US 1182359 A
Description (OCR text may contain errors)
UNITED STATES PATENT OFFICE.
CHARLES A. DIES, OF CHICAGO, ILLINOIS, ASSIGNORTO CLAY.TON,M-ARK, OF CHICAGO,
Application filed June 17, 1912.
To all whom it may concern:
Be it known that I, CHARLES A. Dies, a citizen of the United States, and a resident of Chicago, Cook county, Illinois, have invented a new and Improved Valve, of which the following is a specification, reference being had to the accompanying drawings, in which Figure 1 is a section of my valve in un finished form; Fig. 2 is a section of the completed article; Fig. 3 is a section on lines III-III of Fig. 2, and Figs. 4 and 5 are modified forms of the valve.
My invention relates to valves and is designed to provide a much simpler and more economical valve, both as to construction and use, than those now in vogue. To this end my valve provides a direct passage for the fluid when the valve is opened, and when closed provides a tight, efficient, strong and durable joint.
My improved valve can be applied for use with Ts, Ys, crosses, or other branch piping.
Referring to the drawings, the T shaped piece 2 is preferably made of stamped metal by the process described and claimed in my pending application, Serial No. 520,256, filed September 30, 1909, and 3 is an insert pref erably of brass or other non-corrosive metal, which is designed to form a seat for the valve plunger. The seat 3 is driven into the T in any suitable manner into the position shown in Fig. 1, and the portions 4 and 5 of the T are then slightly compressed and reduced by suitable dies so that the inner walls 6 and 7 of the T will grasp the ends 8 and 9 of the seat 3, and hold it firmly in 'place, as is shown in Fig. 2. The wall 10 of the seat 3 is then apertured for reception of the plunger 11 and a recess 12 is also formed in the side walls and bottom of the seat 3 for the plunger 11, the lower end of which is of slightly greater diameter than the inside diameter of the seat. The T is then suitably threaded and its ends 13, 14 and 15 are upset, if desired. The plunger 11, preferably made of tool steel or other hard metal, has a ball shaped nose 16 and tapering sides 17, and is suitably mounted in the casing 18, which is screw-threaded into the part 15 of the T. The upper part 19 of the interior face of the casing 18 is beveled outwardly, and this beveled part 19 coacts with the downwardly tapered flange 20 of Specification of Letters Patent;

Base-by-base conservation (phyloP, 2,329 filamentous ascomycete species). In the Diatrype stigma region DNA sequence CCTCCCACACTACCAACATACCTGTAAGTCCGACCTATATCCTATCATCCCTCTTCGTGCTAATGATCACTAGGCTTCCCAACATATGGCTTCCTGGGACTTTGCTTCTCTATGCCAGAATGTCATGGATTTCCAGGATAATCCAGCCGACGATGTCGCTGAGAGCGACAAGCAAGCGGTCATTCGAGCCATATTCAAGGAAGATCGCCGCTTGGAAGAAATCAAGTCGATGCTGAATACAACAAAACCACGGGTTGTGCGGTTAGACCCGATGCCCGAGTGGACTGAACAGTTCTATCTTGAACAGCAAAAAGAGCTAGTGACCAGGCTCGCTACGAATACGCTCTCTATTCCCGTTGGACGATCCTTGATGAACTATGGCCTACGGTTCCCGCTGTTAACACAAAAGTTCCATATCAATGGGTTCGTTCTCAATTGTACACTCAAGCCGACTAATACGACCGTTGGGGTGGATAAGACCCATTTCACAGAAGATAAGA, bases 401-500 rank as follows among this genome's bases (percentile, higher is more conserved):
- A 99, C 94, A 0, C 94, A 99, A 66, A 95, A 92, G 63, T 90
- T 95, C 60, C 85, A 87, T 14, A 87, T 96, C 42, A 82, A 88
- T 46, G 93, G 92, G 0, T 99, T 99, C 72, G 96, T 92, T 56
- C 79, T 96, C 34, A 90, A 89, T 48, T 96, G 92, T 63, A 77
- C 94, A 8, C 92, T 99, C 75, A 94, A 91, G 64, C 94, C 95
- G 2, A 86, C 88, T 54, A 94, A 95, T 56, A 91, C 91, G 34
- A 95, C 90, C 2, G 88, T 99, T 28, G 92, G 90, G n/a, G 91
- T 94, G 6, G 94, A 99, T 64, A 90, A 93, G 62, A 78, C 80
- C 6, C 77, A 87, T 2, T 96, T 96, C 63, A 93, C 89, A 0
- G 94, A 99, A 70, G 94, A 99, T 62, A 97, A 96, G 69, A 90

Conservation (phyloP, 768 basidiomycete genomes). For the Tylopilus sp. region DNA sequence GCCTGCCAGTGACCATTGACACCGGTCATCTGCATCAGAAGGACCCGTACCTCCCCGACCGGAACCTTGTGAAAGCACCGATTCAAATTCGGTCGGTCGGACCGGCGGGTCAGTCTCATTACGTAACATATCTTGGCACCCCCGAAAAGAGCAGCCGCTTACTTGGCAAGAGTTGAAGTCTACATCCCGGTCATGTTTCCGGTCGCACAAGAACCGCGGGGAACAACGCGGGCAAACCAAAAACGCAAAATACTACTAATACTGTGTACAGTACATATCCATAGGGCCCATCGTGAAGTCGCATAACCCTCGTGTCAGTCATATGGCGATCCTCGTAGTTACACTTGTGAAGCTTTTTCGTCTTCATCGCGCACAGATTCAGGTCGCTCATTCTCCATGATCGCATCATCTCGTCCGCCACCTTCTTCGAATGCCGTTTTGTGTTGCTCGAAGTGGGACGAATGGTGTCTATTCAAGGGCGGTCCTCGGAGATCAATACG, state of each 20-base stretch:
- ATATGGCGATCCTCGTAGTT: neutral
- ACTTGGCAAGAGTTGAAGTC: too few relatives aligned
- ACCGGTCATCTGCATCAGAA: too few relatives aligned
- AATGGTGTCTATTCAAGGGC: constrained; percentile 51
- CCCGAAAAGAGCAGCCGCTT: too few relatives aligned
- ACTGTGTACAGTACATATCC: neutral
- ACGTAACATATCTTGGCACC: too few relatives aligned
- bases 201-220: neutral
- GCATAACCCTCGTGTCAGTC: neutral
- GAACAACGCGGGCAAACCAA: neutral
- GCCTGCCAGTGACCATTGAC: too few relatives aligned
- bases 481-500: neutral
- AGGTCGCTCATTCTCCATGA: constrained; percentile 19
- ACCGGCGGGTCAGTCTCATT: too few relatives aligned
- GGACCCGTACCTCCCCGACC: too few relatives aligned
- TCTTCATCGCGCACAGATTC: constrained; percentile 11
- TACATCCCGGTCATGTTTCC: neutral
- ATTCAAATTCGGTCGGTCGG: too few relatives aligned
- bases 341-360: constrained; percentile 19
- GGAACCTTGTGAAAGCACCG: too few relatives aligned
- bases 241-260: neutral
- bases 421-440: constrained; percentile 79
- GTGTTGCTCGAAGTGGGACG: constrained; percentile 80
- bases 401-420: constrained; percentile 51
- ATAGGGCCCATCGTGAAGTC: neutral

Patented May 9, 1916.
Serial No. 704,007.
the washer 21 (preferably made of brass or other soft metal) which takes about the shaft 22 of the plunger 11. The cap 23, which has a wrench seat 24, and is screwthreaded to the casing 18, is adapted to bear against the upper surface of the washer 21 and to force it downwardly so that the flange 20 will bind against both the part 19 and the shaft 22- and form a tight joint with these parts. The handle 25, which is mounted on the seat 26 of the shaft 22, is preferably comprised of stamped metal suitably bent over to provide gripping surfaces 27.